This animation (credit ESA), made up of eight Envisat radar images, shows the 97-km long B-9B Mertz Glacier Tongue in Eastern Antarctica in early February 2010. The collision caused a chunk of the glacier’s tongue to snap off, giving birth to another iceberg nearly as large as B-9B. The new iceberg, named C-28, is roughly 78-km long and 39-km wide, with a surface area of 2500 sq km (the size of Luxembourg).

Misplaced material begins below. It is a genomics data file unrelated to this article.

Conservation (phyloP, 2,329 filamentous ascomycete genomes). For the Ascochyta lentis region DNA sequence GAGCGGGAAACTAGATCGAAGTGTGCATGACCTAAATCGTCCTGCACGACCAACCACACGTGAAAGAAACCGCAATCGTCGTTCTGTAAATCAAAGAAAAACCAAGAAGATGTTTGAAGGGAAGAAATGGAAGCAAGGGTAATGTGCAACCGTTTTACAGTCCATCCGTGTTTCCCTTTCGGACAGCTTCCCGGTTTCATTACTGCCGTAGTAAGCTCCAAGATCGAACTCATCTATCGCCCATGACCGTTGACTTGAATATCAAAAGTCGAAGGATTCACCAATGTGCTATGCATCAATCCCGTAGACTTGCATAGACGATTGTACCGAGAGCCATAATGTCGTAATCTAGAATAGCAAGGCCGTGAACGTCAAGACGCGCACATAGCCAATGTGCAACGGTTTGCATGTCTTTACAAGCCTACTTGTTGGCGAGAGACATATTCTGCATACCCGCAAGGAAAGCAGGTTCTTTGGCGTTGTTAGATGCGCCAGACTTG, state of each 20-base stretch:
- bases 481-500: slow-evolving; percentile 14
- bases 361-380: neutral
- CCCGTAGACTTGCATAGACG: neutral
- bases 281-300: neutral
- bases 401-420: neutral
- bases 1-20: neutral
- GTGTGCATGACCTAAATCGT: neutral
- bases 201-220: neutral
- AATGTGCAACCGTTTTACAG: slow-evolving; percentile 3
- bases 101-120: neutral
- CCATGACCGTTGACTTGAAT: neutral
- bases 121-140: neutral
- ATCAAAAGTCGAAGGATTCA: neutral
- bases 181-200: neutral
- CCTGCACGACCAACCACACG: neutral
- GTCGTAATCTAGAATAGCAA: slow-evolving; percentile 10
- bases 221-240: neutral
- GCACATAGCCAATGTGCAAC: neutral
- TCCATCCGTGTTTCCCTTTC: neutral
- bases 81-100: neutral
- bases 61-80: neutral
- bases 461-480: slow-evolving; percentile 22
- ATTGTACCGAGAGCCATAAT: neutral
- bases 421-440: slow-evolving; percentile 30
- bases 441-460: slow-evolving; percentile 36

Icebergs that calve off Antarctica’s coast are often swept up by ocean currents circling the continent, and may remain relatively intact for months or years, so long as they remain in sufficiently cool conditions. Some icebergs, however, drift north to warmer climates and disintegrate. By observing the response of an iceberg to a warmer climate at a lower latitude, scientists can make predictions about how ice shelves—thick slabs of ice attached to coastlines—might respond to a warming climate.
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